Behind-the-scenes heroics helped ballpark open PRESEASON SAVES

April 06, 1992|By Ted Shelsby | Ted Shelsby,Staff Writer

Once baseball season opens today, you won't find Charles Smith patrolling the outfield at Oriole Park.

But Mr. Smith, a foreman and bricklayer with Eldersburg-based Baltimore Masonry Inc., has already made one of the great catches at Baltimore's new ballpark. It came last summer out near the right field fence, where he noticed that his crew would need an odd-shaped brick to complete the ballpark's exterior wall.

He caught the design flaw in time for the brick-maker, Cushwa Brick Inc. in Williamsport, to produce the needed building block in record time and to keep construction on schedule.

"We literally dropped everything to do it," recalls John A. Latimer III, president of the Washington County brick manufacturer. The company designed, produced and shipped the bricks in about 10 days -- a process that normally takes six to eight weeks.

"It takes time," Mr. Latimer says. "You have to make a mold, then the bricks, dry them, fire them, cool them and package them for shipping."

But this was for Oriole Park, and, as he says, "any time something for the stadium came up it got top priority."

The result: Baltimore Masonry completed its six-month contract on the final day, without holding up any other phase of construction.

Workers at Baltimore Masonry and Cushwa Brick are among the hundreds of unsung heroes who turned in all-star performances to complete the $106.5 million showcase stadium on time and on budget.

They battled unforeseen problems, design changes and the weather to complete their jobs. But they survived through hard work, long hours, innovation -- and some good luck.

If there was an Oriole Park construction Hall of Fame, Alan J. Petrasek would likely be another early inductee. Mr. Petrasek, stadium project manager for the George Hyman Construction Co., came up with a unique approach to building the step-like riser in the main level of the stadium. It saved between 2 1/2 and three months of construction time.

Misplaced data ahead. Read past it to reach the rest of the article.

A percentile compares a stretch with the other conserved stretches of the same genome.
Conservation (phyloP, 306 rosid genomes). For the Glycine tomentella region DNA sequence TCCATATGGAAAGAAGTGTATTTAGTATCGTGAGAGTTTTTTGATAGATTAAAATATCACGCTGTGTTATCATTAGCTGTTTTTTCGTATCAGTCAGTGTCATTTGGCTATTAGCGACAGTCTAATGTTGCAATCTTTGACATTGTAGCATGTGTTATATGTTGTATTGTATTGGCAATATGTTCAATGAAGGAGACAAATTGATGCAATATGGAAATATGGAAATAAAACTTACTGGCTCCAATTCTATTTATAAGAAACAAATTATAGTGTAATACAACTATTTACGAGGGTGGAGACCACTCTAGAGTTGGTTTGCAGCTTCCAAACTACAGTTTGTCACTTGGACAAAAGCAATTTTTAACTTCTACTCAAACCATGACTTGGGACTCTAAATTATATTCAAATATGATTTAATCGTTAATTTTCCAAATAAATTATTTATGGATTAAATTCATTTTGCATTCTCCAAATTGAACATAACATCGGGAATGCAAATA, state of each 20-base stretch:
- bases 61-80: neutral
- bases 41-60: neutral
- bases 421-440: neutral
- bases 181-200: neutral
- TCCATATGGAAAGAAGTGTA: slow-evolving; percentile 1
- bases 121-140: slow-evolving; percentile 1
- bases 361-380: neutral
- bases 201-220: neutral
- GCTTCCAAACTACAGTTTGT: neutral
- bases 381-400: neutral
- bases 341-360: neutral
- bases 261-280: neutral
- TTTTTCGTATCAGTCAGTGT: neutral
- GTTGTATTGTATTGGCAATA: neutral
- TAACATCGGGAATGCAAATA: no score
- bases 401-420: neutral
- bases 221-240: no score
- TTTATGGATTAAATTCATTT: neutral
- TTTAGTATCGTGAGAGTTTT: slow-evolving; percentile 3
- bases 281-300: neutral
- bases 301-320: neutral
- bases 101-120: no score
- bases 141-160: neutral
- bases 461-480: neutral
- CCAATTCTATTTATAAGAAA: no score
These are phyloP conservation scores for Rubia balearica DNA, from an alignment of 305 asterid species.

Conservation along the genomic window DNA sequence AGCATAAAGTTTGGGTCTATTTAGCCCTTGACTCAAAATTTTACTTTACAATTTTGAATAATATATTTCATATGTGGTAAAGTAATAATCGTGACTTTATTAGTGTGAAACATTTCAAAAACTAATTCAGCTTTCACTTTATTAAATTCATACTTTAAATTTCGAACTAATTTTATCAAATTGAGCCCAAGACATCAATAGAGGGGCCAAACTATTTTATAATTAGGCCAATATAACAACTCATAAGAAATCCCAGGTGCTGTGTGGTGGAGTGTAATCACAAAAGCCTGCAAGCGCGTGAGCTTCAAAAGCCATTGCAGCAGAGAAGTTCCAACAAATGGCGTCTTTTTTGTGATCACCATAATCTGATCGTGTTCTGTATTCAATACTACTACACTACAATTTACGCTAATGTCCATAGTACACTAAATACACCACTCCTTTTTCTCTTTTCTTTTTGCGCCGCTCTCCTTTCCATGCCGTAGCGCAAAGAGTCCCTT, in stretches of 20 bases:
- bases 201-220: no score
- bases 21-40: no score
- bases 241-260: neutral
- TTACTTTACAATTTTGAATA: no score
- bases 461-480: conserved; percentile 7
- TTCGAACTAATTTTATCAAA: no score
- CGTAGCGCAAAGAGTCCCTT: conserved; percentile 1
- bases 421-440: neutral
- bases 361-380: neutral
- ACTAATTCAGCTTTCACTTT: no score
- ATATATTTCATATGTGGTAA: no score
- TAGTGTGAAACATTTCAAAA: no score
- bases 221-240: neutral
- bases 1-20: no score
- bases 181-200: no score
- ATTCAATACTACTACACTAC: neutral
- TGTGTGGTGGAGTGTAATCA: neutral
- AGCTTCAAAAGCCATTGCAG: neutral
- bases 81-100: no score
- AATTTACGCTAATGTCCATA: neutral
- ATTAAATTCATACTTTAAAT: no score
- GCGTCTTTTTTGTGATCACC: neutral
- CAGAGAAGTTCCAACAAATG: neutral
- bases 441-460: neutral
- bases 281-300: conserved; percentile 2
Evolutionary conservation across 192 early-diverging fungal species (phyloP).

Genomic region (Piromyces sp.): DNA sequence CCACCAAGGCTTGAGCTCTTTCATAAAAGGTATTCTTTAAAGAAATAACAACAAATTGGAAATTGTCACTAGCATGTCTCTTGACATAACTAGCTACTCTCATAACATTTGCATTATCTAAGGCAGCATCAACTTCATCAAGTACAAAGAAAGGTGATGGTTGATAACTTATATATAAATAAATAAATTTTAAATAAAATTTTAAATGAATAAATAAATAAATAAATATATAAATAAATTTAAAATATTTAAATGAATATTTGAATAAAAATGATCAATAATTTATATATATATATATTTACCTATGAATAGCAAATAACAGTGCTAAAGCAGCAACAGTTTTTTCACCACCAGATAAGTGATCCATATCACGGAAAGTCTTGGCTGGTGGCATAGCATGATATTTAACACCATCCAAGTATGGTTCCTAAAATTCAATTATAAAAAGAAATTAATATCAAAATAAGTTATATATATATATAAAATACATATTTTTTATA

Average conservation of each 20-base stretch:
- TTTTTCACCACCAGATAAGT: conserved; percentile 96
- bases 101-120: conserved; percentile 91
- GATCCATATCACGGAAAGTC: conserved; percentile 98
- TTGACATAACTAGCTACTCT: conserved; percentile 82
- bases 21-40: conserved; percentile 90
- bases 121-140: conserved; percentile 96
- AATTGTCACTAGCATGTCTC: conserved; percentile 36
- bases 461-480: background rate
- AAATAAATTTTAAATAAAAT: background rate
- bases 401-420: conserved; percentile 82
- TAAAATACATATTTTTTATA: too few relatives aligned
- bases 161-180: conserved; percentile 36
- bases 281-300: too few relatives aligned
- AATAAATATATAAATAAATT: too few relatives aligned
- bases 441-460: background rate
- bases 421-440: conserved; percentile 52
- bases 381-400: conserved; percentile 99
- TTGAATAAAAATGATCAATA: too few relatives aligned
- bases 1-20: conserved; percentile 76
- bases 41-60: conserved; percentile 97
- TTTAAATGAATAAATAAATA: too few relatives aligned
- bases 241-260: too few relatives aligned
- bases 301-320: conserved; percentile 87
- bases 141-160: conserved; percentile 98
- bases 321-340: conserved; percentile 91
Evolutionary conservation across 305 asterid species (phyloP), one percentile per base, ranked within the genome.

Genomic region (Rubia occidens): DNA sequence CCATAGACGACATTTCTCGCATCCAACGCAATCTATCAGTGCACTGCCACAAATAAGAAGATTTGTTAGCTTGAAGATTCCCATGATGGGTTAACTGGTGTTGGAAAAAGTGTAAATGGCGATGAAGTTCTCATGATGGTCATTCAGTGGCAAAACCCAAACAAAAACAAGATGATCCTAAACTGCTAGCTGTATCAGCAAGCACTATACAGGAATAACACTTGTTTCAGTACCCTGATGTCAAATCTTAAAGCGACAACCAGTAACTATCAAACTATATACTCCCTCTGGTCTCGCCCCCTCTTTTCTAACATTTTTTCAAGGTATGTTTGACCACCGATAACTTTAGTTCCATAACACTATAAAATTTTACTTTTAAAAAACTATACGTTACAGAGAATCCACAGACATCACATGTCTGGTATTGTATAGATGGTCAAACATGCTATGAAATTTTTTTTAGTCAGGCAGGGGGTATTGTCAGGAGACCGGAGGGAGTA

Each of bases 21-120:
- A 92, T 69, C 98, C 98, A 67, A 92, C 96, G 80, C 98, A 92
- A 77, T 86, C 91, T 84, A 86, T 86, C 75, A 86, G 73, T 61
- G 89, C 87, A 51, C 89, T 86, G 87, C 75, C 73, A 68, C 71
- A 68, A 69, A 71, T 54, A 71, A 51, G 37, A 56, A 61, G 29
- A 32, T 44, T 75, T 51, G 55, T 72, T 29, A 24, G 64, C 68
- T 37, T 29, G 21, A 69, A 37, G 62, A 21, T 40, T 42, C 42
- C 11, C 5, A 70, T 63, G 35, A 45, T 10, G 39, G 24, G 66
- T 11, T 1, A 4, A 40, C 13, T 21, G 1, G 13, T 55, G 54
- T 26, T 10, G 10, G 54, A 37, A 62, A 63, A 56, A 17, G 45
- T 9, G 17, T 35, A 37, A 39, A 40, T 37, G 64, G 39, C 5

Instead of the traditional method of building frames and pouring concrete, Mr. Petrasek came up with the idea of using a concrete-extrusion machine, usually used to make the 3-foot-high median barriers along highways, to produce the risers.

"It was the first time it had ever been done," he says with a smile of satisfaction. The actual development of the extrusion machines, about the size of an automobile, was done by Greenwald Inc. of Odenton.

Melvin Pennell, an artist with Belsinger Sign Works Inc., wasn't lucky enough to invent a new machine to make his job easier. In a race against time, Mr. Belsinger was working every daylight hour hand-painting the billboards on the wall of the Orioles bullpen beyond the left field wall.

And he got a good soaking recently when members of the ground crew ran a test of the sprinkler system.

That wasn't the only mishap. Design changes created havoc among some subcontractors.

Take Claire V. LaRocco, who heads the company responsible for cabinets and millwork trim in the mahogany-accented sky boxes. Things were proceeding smoothly for her company, Schill/Greenbrier of Ronceverte, W.Va., until the phone rang one day last fall.

The call was from Robert C. Krueger, another executive with George Hyman Construction, and it was bad news. There had been a design change in a couple of the sky boxes, including team owner Eli S. Jacobs' sky box, to add spiral staircases to a labyrinth of meeting rooms below. The redesign called for new cabinets.

The call sent an alarm through the Schill/Greenbrier factory, where about 50 workers were involved in a number of other projects. The company viewed its stadium work as a "high-profile project" and the message to the factory, according to Ms. LaRocco, was: "This is for the stadium -- do whatever we have to do to get it done."

Production shifted into a higher gear as cabinetmakers began working 10-hour days, reporting to work on Saturdays and some Sundays.

The new marble-top cabinets were in place early last week.

But Mr. Krueger was still hoping for the cooperation of Mother Nature to complete a final project in Mr. Jacobs' suite: gluing down the carpet in the outdoor portion of the sky box. "This may be our last shot at it," Mr. Krueger says into his walkie-talkie as he walks through the stadium. "The forecast is for the temperature to reach 62 today, then cool off again," he adds, explaining that the glue won't set at temperatures under 60 degrees.

One of the bigger projects still on Mr. Krueger's work list last Tuesday was filling in nail holes in the crown molding outside the executive suites. "Millwork is hot," Mr. Petrasek says. "That's going to be our biggest push today. We're going for perfection at this stage of the game."

Long hours have been the norm since work on the stadium began, says Norman Pitsenbarger, senior project manager for DynaLectric Co., which handled much of the electrical work. "I mean, like, six days a week, 12 hours a day."

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